The Pokémon Company Can't Print New Cards Fast Enough

Illustration for article titled The Pokémon Company Can't Print New Cards Fast Enough
Image: Pokemon Company

Pokémon trading cards have once again exploded in popularity, and the Pokémon Company is struggling to keep up with demand. Prices are surging for new packs thanks to scalpers and resellers as a result.

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“We’re aware that some of you are experiencing difficulties purchasing certain Pokémon Trading Card Game products due to very high demand and global shipping constraints impacting availability,” the Pokémon Company wrote today. “We understand this inconvenience can be disappointing for fans, and we are working to address it where it is within our control.”

To help alleviate price gouging and address the concerns of unhappy collectors, the Pokémon Company wrote it is “actively working to print more of the impacted Pokémon TCG products as quickly as possible and at maximum capacity,” and will try to get these reprinted cards to stores as soon as possible.

The news comes as people have descended upon McDonald’s restaurants across the country in order to scoop up new promotional cards from Happy Meals celebrating Pokémon’s 25th anniversary. It’s pissed off a lot of fans who just want to get some of the packs for their collection but are finding them already selling out.

But the card shortage isn’t just connected to the McDonald’s promotion. Booster packs for the recent Vivid Voltage and Champion’s Path sets are also in extremely short supply. Boxes of boosters are sold out at a lot of big retailers like Target and Walmart, and are being re-sold on places like Ebay for much higher prices. A Vivid Voltage Elite Trainer Box retails for $40, but is being sold on Ebay for $80 and over in some cases. Of course, second-hand markets open up opportunities for all sorts of extra scams and counterfeits.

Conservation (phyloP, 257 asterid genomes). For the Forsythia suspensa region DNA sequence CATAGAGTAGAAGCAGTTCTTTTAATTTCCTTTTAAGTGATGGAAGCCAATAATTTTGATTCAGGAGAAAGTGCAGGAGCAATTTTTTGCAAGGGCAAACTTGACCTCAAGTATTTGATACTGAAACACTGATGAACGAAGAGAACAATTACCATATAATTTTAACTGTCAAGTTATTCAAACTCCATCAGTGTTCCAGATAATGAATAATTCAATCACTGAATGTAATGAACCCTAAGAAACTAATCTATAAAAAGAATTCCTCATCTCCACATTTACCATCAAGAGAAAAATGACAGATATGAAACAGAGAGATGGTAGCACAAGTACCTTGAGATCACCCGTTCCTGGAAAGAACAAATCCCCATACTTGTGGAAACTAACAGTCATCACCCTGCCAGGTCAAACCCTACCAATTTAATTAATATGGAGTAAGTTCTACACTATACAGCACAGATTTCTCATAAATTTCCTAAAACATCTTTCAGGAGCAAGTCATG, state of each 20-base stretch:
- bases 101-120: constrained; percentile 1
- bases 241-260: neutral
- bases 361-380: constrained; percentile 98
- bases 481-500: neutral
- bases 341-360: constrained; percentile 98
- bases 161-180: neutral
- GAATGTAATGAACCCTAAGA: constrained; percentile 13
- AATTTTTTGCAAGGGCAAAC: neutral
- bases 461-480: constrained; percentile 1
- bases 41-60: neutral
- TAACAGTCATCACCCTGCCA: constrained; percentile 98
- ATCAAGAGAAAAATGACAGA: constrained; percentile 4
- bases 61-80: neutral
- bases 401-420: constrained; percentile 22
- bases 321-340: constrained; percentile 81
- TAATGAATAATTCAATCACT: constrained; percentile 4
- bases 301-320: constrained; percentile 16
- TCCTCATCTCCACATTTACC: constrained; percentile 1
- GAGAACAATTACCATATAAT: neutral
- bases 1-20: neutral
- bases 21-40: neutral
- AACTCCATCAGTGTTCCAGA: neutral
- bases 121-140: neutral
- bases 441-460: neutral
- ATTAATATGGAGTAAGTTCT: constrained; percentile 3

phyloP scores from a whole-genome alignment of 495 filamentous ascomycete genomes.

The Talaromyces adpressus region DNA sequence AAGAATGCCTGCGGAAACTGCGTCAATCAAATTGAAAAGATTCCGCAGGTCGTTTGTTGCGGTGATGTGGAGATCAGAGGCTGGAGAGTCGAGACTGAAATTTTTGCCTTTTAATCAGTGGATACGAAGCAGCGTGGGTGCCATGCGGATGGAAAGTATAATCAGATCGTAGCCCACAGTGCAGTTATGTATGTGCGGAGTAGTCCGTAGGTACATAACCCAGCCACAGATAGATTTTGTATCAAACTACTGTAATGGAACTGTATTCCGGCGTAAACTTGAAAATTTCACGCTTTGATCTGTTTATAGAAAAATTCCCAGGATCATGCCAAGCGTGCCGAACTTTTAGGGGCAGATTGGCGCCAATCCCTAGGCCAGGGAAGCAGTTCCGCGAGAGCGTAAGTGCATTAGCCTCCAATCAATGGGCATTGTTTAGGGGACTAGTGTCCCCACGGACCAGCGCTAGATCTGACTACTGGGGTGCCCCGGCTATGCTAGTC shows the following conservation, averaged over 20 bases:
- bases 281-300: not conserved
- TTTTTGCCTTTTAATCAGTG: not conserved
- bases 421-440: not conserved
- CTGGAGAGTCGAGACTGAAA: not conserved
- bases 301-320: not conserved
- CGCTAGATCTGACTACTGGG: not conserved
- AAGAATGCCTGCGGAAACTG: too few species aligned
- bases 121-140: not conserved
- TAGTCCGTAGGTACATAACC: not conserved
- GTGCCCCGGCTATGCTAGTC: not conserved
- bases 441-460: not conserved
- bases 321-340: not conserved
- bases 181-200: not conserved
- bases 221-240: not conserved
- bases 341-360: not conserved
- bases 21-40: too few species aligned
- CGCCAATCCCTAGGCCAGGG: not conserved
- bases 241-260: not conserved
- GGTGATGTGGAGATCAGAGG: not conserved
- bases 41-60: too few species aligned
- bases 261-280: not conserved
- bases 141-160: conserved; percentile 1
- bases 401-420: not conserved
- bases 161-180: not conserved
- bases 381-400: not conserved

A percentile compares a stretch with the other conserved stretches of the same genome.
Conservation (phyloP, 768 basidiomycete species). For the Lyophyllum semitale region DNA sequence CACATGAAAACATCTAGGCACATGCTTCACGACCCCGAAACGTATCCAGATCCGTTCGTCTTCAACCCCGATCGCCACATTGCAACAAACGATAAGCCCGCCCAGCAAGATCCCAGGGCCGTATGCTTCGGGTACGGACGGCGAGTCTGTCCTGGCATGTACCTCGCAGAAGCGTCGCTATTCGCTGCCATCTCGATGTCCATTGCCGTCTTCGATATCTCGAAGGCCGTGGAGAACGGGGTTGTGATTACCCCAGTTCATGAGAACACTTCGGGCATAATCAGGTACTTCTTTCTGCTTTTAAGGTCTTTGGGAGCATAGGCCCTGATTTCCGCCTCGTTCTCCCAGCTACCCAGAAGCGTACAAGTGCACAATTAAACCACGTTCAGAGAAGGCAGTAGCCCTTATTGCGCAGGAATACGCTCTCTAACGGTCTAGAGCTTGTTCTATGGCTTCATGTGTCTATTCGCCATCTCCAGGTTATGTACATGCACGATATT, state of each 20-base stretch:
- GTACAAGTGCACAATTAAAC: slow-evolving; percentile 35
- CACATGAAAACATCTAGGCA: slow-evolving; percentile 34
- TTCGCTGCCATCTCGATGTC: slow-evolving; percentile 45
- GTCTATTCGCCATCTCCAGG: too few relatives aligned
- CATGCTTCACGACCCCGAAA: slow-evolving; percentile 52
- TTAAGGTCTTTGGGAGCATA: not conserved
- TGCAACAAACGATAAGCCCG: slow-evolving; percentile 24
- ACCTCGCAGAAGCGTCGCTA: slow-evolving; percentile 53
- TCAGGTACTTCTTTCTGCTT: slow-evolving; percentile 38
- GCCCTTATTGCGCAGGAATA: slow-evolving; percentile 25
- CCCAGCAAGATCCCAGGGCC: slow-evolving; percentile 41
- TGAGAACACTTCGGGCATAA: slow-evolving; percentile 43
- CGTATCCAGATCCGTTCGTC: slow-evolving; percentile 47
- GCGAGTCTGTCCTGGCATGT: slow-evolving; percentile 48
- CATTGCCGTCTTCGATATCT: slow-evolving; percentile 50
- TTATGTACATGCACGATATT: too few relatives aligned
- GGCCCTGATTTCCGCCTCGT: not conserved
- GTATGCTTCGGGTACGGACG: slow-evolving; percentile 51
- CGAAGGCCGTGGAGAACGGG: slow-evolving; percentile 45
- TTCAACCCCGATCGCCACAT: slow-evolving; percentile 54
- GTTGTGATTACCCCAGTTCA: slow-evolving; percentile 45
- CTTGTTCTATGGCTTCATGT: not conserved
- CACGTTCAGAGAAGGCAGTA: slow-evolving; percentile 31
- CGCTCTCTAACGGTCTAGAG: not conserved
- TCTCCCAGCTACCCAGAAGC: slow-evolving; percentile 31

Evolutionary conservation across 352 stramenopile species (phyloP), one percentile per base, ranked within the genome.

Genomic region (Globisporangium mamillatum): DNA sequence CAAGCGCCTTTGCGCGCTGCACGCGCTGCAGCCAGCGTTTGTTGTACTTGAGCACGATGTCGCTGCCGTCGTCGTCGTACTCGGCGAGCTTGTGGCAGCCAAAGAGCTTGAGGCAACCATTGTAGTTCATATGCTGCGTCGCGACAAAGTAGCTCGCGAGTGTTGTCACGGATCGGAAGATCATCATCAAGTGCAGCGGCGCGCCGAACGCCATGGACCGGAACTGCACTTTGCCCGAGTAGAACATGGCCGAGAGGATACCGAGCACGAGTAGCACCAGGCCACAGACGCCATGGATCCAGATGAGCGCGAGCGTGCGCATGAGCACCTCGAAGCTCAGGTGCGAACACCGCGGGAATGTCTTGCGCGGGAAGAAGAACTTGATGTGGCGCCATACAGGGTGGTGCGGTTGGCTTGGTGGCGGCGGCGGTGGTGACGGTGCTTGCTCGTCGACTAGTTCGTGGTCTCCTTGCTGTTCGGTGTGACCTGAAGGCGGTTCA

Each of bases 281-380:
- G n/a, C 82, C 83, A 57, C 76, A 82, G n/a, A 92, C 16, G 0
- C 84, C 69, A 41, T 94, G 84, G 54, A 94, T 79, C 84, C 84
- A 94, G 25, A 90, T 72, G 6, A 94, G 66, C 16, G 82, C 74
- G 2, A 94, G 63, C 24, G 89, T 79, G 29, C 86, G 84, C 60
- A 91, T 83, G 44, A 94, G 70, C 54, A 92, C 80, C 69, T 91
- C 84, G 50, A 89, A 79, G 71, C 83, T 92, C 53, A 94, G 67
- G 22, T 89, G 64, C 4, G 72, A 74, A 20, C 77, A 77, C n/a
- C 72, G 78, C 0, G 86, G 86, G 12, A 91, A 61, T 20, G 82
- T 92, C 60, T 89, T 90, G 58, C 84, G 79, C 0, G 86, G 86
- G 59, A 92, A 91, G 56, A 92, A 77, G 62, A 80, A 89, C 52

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The latest explosion in hype around Pokémon trading cards comes at a time when older, rarer cards have been selling for record-breaking prices at auction, like the Blastoise Commissioned Presentation Galaxy Star Hologram card that sold for over $350,000 just last month. The hobby’s newfound attention also seems due at least in part of the pandemic, with people stuck at home looking for new things to collect and potentially speculate on. Opening new packs on Twitch and YouTube is also very popular, helping to drive the hype around new releases and the search for rare cards. This has also led some fans to criticize streamers and YouTubers for contributing to shortages by buying dozens of packs in order to fuel the content for their channels.

Even if boosting supply helps fix some of these issues, it’s not exactly clear how fast the Pokémon Company can both produce and ship more packs. Meanwhile, the trading card game’s latest set, Shining Fates, is set to officially launch on February 19, and lots of stores are already listing pre-orders for those sets as out of stock.

Kotaku staff writer. You can reach him at ethan.gach@kotaku.com

DISCUSSION

elsuavenero
ElSuavenero

I’m mostly a casual car buyer— I’ll get a few booster packs of each new set with the occasional specialty pin or figure set here and there when money permits. It’s a relatively inexpensive serotonin boost and then I file the cards away in a binder.

Ever since Vivid Voltage dropped though, cards have been damn near impossible to get; doesn’t even matter which set anymore. Shining Fates is rolling around the corner and I was like, “oh, I’ll just get *a* booster box and maybe a pin set.” I managed to pre-order one booster box and one pin set, but it was like trying to buy a new console during the holiday season. I even got banned from Pokemon Center for “suspicious activity” because I kept trying to refresh my page so my order went through.

This is ridiculous lately. When the hell did Pokemon cards suddenly become such a hot commodityitem?